The Spark that became a Flame: the Bolsheviks, Propaganda and the Cinema

  • Richard Taylor


Long before 1917 the distinction between agitation and propaganda had become a commonplace of Russian socialist theory and practice. Indeed, these concepts had their origins in an earlier generation that preceded the emergence of Russian Marxism, with men such as Herzen, Bakunin, Chernyshevsky and Lavrov, and more particularly with the publication of journals such as Herzen’s Kolokol (The Bell) or Lavrov’s Vperyod (Forward). The immense significance of these activities for the revolutionary movement as a whole reflected both its complete exclusion from political power and the absence in Russia of the open political debate through which that power might have been modified or even gradually acquired. Having nowhere else to go, the revolutionaries went underground, and an underground movement, even more than a conventional political party, needs a forum for its theoretical debates and a focal point for its political activities. These were two of the functions performed by the underground press during these years, but the third function, which in the longer term was perhaps to prove the most important, was to attract first the support and later the active participation of ever broader circles of the population.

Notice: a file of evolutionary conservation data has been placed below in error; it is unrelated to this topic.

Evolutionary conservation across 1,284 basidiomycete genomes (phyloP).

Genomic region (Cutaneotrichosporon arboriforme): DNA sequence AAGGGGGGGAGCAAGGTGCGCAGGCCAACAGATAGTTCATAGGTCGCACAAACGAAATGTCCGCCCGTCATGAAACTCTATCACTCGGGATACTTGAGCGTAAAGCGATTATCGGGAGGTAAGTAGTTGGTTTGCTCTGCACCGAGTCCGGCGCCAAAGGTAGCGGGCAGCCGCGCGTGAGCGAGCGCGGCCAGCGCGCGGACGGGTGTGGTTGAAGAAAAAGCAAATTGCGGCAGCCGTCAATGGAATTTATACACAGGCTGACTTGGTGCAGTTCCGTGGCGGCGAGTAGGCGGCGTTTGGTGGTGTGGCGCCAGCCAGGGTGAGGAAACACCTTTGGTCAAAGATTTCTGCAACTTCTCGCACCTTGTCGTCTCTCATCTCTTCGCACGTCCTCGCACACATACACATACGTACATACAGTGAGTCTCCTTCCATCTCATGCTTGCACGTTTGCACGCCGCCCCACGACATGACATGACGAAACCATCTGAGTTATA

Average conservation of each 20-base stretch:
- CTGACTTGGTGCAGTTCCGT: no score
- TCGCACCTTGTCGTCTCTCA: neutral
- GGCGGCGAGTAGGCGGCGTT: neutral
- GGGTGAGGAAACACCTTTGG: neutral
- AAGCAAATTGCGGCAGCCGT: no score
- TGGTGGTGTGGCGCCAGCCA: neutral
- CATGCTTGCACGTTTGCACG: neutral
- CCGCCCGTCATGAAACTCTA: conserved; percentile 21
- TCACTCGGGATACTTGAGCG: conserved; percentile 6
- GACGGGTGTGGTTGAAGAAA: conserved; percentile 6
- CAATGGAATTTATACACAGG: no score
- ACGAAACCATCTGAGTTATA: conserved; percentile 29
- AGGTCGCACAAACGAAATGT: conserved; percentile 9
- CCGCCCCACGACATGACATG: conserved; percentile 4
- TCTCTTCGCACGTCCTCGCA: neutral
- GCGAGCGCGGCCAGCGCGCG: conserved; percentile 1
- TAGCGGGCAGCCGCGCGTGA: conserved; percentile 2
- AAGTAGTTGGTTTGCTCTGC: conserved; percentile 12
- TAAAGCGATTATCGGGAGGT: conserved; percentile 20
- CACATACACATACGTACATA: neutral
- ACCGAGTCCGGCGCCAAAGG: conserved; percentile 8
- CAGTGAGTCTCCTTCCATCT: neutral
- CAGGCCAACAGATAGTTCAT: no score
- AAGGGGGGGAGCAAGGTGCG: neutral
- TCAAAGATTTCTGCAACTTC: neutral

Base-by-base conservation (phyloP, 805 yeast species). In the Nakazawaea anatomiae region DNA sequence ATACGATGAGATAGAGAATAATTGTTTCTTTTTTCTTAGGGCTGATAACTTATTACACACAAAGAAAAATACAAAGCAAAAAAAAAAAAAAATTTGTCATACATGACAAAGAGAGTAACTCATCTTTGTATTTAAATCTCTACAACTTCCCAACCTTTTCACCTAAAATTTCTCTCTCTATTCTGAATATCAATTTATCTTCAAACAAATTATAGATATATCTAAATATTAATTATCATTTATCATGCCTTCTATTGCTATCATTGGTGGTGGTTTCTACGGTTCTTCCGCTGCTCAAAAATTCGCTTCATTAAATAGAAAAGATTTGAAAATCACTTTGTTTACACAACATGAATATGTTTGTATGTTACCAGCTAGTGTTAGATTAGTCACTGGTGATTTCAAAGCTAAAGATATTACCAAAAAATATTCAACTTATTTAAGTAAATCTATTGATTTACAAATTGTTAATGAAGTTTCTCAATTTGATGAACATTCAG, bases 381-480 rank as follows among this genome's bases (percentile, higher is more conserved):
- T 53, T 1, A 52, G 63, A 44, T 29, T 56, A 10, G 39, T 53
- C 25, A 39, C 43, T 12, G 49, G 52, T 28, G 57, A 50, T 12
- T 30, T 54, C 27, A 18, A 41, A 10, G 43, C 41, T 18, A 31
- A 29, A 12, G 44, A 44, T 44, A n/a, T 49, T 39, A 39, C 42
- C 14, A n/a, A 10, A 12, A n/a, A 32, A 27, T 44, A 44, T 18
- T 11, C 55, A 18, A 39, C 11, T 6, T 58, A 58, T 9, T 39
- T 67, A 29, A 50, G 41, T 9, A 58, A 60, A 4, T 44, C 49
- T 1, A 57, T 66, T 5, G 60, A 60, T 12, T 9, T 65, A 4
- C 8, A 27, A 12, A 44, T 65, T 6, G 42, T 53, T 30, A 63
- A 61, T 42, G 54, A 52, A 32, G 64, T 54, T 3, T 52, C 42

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© John R. Presley 1978

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  • Richard Taylor

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